You might think this is another perfectly arranged love stories, but it’s actually the opposite, which only makes it more beautiful. Eleanor is not one of those popular high school girls, neither a dark and poetic mystery, but a simple girl with lots of problems that can’t easily be solved. Although Park has a stable family life, he still struggles with finding his way in the world, which makes the story a lot more authentic than most other YA novels I know. Every conversation between Eleanor and Park seems almost poetical and the way they talk about each other really makes you believe in true love again.

Favourite Quote:“Eleanor was right. She never looked nice. She looked like art, and art wasn’t supposed to look nice; it was supposed to make you feel something.”

 

 

4. The Drowning Of Arthur Braxton by Caroline Smailes

20160113093617-4Arthur’s mum has left him years ago, his dad has completely lost the plot and after yet another bullying incident, the only solution he sees is taking his own life. When he aimlessly walks around the beach near an abandoned swimming bath called “The Oracle”, he hears someone sing and feels himself being drawn to the old victorian building. Inside, he finds a naked woman called Delphina floating around in a pool and is instantly paralysed by her beauty.

The story of Arthur, Delphina and her peculiar friends is told from various points of views, each of them written in a characteristic style. Throughout the book, the reader gets new information piece by piece which enables them to solve the mystery behind “The Oracle” by bits. By combining the reality of a boy living in a typical town near Manchester and aspects of Greek mythology, the author manages to create a beautifully dark, tragic and unique atmosphere that isn’t comparable with any other novel.

Favourite quote: “When you fall in love with someone, I reckon it’s like they become your unicorn. (…) And when they’re your unicorn, you believe in them, in their beauty. You believe in them being the most precious, the most fragile person ever created.”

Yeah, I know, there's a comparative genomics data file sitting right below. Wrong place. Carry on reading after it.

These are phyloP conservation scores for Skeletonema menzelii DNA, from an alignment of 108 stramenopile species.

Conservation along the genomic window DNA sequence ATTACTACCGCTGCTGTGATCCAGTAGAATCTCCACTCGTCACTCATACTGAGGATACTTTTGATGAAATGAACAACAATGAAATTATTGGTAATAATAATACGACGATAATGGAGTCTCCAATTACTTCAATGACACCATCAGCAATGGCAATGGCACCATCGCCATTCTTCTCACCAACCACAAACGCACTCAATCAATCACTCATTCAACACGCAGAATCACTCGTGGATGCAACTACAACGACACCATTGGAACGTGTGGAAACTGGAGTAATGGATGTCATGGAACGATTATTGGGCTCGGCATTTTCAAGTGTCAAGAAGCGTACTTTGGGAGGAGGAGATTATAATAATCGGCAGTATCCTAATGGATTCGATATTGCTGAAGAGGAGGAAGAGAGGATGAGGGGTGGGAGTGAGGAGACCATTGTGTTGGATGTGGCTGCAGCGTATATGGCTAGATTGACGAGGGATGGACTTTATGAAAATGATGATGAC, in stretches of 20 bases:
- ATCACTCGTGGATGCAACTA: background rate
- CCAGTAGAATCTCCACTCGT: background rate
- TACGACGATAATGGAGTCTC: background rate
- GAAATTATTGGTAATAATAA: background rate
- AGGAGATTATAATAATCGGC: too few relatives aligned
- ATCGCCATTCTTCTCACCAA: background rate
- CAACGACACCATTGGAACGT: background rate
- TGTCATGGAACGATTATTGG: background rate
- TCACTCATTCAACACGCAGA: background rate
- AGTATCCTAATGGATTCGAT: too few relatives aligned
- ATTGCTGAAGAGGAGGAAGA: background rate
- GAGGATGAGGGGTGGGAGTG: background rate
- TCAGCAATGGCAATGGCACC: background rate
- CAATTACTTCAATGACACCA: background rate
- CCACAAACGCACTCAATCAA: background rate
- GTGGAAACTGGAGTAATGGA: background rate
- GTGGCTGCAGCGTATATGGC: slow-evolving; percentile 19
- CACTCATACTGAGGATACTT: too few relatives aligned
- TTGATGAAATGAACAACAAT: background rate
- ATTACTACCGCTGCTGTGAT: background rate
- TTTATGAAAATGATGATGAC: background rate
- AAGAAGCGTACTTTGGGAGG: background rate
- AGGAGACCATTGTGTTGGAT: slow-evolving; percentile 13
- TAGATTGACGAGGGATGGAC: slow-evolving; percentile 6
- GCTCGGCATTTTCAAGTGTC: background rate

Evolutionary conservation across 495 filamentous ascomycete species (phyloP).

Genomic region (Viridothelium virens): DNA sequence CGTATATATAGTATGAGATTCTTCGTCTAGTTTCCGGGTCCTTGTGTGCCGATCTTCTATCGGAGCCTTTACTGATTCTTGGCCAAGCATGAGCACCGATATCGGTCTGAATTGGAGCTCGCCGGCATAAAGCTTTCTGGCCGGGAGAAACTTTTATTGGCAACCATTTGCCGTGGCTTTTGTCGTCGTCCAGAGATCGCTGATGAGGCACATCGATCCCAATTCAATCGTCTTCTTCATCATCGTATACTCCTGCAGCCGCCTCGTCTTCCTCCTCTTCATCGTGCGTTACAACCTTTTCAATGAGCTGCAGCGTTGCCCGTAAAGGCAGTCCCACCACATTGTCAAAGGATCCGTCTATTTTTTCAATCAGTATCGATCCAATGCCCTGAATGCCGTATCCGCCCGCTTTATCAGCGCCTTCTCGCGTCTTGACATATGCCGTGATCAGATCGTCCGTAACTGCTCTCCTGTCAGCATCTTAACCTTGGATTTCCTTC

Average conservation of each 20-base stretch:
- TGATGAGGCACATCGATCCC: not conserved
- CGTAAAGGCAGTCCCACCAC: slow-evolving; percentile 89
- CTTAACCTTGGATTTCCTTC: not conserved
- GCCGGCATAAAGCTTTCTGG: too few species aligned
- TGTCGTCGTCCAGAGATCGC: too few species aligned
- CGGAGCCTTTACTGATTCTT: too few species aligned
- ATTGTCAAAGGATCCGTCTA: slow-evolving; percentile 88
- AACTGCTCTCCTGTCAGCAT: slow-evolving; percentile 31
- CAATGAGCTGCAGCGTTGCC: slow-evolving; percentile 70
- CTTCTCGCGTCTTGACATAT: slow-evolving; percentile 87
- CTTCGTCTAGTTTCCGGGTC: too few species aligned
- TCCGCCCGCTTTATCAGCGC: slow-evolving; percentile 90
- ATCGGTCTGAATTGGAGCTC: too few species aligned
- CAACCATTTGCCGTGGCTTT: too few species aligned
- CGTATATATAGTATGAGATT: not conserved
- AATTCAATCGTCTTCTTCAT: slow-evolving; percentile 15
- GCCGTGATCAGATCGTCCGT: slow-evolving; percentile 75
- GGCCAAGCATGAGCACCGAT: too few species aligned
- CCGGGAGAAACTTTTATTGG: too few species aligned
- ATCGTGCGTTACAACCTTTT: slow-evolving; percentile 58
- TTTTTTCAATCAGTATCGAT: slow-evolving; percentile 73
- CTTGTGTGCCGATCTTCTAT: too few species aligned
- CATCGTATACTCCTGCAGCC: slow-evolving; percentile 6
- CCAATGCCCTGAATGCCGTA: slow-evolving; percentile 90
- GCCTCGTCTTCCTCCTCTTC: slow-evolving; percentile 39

5. Love Letters To The Dead by Ava Dellaira

20160113093616When Laurel’s English teacher asks her class to write a letter to a dead person, Laurel chooses to address hers to Kurt Cobain, because he died just as young as her sister May. She soon writes to more and more famous dead people, opening up to them and telling them about whatever is going on in her life. But as much as she tries to focus on the present, the past always seems to come back to haunt her.

I guess what makes this book one of my favourites is above all the general idea of telling a story in letters, which first reminded me of “The Perks Of Being A Wallflower”, but the two books actually couldn’t be any more different. Even though one might say the beginning is a bit slow, there’s something about this novel that makes you unable to put it down. If you decide to read it, definitely have some tissues ready when you get to the end, it’s just as heartbreaking as beautiful!

Favourite Quote: “What I told you about saving people isn’t true. You might think it is, because you might want someone else to save you, or you might want to save someone so badly. But no one else can save you, not really. Not from yourself. (…) You fall asleep in the foothills, and the wolf comes down from the mountains. And you hope someone will wake you up. Or chase it off. Or shoot it dead. But when you realize that the wolf is inside you, that’s when you know. You can’t run from it. And no one who loves you can kill the wolf, because it’s part of you. They see your face on it. And they won’t fire the shot.”

 

I hope these reviews were at least a bit helpful, let me know whether you’ve read any of the books I’ve mentioned and what you think of them. I’m also open for new recommendations if you have any and can’t wait to read even more in 2016! (Guess who already spent most of her Christmas money on books, haha.)

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4 thoughts on “My Top 5 Books Of 2015

  1. I found your blog through Shelly Ray’s Liebster Award post and I’m really glad I did. I just finished my book yesterday and have felt totally lost. Your list has really helped me out, I definitely am going to try Eleanor and Park as well as How They Met.

    Liked by 1 person